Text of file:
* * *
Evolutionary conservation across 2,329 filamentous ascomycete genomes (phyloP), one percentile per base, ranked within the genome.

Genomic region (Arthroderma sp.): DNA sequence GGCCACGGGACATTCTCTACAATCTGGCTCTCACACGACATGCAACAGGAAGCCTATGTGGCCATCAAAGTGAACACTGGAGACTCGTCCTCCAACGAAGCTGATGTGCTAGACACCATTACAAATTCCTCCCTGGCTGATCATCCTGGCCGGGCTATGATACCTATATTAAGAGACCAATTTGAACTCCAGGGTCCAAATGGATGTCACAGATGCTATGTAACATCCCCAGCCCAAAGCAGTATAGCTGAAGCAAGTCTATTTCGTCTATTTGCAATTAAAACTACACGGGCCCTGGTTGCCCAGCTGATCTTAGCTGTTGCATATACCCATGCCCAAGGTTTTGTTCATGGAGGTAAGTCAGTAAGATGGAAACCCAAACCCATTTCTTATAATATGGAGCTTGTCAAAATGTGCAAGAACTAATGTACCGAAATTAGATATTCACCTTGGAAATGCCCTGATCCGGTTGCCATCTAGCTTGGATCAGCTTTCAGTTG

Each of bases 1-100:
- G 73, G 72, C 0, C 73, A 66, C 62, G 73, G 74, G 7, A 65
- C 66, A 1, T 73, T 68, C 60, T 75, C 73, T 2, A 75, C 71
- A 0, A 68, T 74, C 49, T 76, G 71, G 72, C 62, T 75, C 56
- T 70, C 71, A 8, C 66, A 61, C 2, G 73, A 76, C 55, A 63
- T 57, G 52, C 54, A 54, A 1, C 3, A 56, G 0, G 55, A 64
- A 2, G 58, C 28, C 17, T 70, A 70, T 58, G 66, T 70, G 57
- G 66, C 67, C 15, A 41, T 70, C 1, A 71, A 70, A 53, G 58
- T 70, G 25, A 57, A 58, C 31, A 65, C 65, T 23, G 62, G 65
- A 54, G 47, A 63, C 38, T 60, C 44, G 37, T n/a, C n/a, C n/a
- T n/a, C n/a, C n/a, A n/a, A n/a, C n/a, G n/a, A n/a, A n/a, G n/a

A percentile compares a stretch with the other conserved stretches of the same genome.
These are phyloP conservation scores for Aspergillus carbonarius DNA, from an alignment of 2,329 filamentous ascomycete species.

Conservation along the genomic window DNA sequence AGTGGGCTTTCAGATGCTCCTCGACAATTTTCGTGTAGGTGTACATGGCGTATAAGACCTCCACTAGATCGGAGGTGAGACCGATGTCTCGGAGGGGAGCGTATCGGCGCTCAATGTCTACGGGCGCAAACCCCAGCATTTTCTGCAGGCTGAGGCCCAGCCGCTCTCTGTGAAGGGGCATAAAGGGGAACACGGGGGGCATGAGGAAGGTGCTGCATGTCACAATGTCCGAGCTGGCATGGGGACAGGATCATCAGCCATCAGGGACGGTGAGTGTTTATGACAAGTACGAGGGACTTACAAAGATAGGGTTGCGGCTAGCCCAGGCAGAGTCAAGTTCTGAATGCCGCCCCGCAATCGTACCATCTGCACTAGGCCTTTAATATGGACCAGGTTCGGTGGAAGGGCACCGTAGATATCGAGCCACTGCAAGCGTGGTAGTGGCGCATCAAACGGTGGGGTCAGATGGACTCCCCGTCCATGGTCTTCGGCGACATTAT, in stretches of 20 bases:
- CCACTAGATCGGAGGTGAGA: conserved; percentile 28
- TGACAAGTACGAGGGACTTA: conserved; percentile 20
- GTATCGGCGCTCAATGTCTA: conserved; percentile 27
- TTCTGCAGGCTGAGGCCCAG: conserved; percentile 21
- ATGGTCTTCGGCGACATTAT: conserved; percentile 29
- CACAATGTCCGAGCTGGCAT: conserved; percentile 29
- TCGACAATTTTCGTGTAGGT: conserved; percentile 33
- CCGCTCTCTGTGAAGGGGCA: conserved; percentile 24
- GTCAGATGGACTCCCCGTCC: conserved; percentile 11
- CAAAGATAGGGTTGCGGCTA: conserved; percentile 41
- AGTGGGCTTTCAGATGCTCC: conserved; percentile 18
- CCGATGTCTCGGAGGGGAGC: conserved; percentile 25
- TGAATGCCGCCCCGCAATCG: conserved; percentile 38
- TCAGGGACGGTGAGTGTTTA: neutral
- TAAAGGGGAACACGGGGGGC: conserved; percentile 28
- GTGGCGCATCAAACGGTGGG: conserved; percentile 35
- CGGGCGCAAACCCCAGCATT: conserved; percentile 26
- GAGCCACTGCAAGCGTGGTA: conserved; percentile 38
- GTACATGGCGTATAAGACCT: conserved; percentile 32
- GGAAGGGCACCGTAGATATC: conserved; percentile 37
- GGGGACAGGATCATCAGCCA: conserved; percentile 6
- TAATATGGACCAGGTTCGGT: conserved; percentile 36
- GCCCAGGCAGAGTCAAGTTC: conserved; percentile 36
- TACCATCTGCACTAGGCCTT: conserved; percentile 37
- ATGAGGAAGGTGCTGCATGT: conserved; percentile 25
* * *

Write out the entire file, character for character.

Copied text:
Evolutionary conservation across 2,329 filamentous ascomycete genomes (phyloP), one percentile per base, ranked within the genome.

Genomic region (Arthroderma sp.): DNA sequence GGCCACGGGACATTCTCTACAATCTGGCTCTCACACGACATGCAACAGGAAGCCTATGTGGCCATCAAAGTGAACACTGGAGACTCGTCCTCCAACGAAGCTGATGTGCTAGACACCATTACAAATTCCTCCCTGGCTGATCATCCTGGCCGGGCTATGATACCTATATTAAGAGACCAATTTGAACTCCAGGGTCCAAATGGATGTCACAGATGCTATGTAACATCCCCAGCCCAAAGCAGTATAGCTGAAGCAAGTCTATTTCGTCTATTTGCAATTAAAACTACACGGGCCCTGGTTGCCCAGCTGATCTTAGCTGTTGCATATACCCATGCCCAAGGTTTTGTTCATGGAGGTAAGTCAGTAAGATGGAAACCCAAACCCATTTCTTATAATATGGAGCTTGTCAAAATGTGCAAGAACTAATGTACCGAAATTAGATATTCACCTTGGAAATGCCCTGATCCGGTTGCCATCTAGCTTGGATCAGCTTTCAGTTG

Each of bases 1-100:
- G 73, G 72, C 0, C 73, A 66, C 62, G 73, G 74, G 7, A 65
- C 66, A 1, T 73, T 68, C 60, T 75, C 73, T 2, A 75, C 71
- A 0, A 68, T 74, C 49, T 76, G 71, G 72, C 62, T 75, C 56
- T 70, C 71, A 8, C 66, A 61, C 2, G 73, A 76, C 55, A 63
- T 57, G 52, C 54, A 54, A 1, C 3, A 56, G 0, G 55, A 64
- A 2, G 58, C 28, C 17, T 70, A 70, T 58, G 66, T 70, G 57
- G 66, C 67, C 15, A 41, T 70, C 1, A 71, A 70, A 53, G 58
- T 70, G 25, A 57, A 58, C 31, A 65, C 65, T 23, G 62, G 65
- A 54, G 47, A 63, C 38, T 60, C 44, G 37, T n/a, C n/a, C n/a
- T n/a, C n/a, C n/a, A n/a, A n/a, C n/a, G n/a, A n/a, A n/a, G n/a

A percentile compares a stretch with the other conserved stretches of the same genome.
These are phyloP conservation scores for Aspergillus carbonarius DNA, from an alignment of 2,329 filamentous ascomycete species.

Conservation along the genomic window DNA sequence AGTGGGCTTTCAGATGCTCCTCGACAATTTTCGTGTAGGTGTACATGGCGTATAAGACCTCCACTAGATCGGAGGTGAGACCGATGTCTCGGAGGGGAGCGTATCGGCGCTCAATGTCTACGGGCGCAAACCCCAGCATTTTCTGCAGGCTGAGGCCCAGCCGCTCTCTGTGAAGGGGCATAAAGGGGAACACGGGGGGCATGAGGAAGGTGCTGCATGTCACAATGTCCGAGCTGGCATGGGGACAGGATCATCAGCCATCAGGGACGGTGAGTGTTTATGACAAGTACGAGGGACTTACAAAGATAGGGTTGCGGCTAGCCCAGGCAGAGTCAAGTTCTGAATGCCGCCCCGCAATCGTACCATCTGCACTAGGCCTTTAATATGGACCAGGTTCGGTGGAAGGGCACCGTAGATATCGAGCCACTGCAAGCGTGGTAGTGGCGCATCAAACGGTGGGGTCAGATGGACTCCCCGTCCATGGTCTTCGGCGACATTAT, in stretches of 20 bases:
- CCACTAGATCGGAGGTGAGA: conserved; percentile 28
- TGACAAGTACGAGGGACTTA: conserved; percentile 20
- GTATCGGCGCTCAATGTCTA: conserved; percentile 27
- TTCTGCAGGCTGAGGCCCAG: conserved; percentile 21
- ATGGTCTTCGGCGACATTAT: conserved; percentile 29
- CACAATGTCCGAGCTGGCAT: conserved; percentile 29
- TCGACAATTTTCGTGTAGGT: conserved; percentile 33
- CCGCTCTCTGTGAAGGGGCA: conserved; percentile 24
- GTCAGATGGACTCCCCGTCC: conserved; percentile 11
- CAAAGATAGGGTTGCGGCTA: conserved; percentile 41
- AGTGGGCTTTCAGATGCTCC: conserved; percentile 18
- CCGATGTCTCGGAGGGGAGC: conserved; percentile 25
- TGAATGCCGCCCCGCAATCG: conserved; percentile 38
- TCAGGGACGGTGAGTGTTTA: neutral
- TAAAGGGGAACACGGGGGGC: conserved; percentile 28
- GTGGCGCATCAAACGGTGGG: conserved; percentile 35
- CGGGCGCAAACCCCAGCATT: conserved; percentile 26
- GAGCCACTGCAAGCGTGGTA: conserved; percentile 38
- GTACATGGCGTATAAGACCT: conserved; percentile 32
- GGAAGGGCACCGTAGATATC: conserved; percentile 37
- GGGGACAGGATCATCAGCCA: conserved; percentile 6
- TAATATGGACCAGGTTCGGT: conserved; percentile 36
- GCCCAGGCAGAGTCAAGTTC: conserved; percentile 36
- TACCATCTGCACTAGGCCTT: conserved; percentile 37
- ATGAGGAAGGTGCTGCATGT: conserved; percentile 25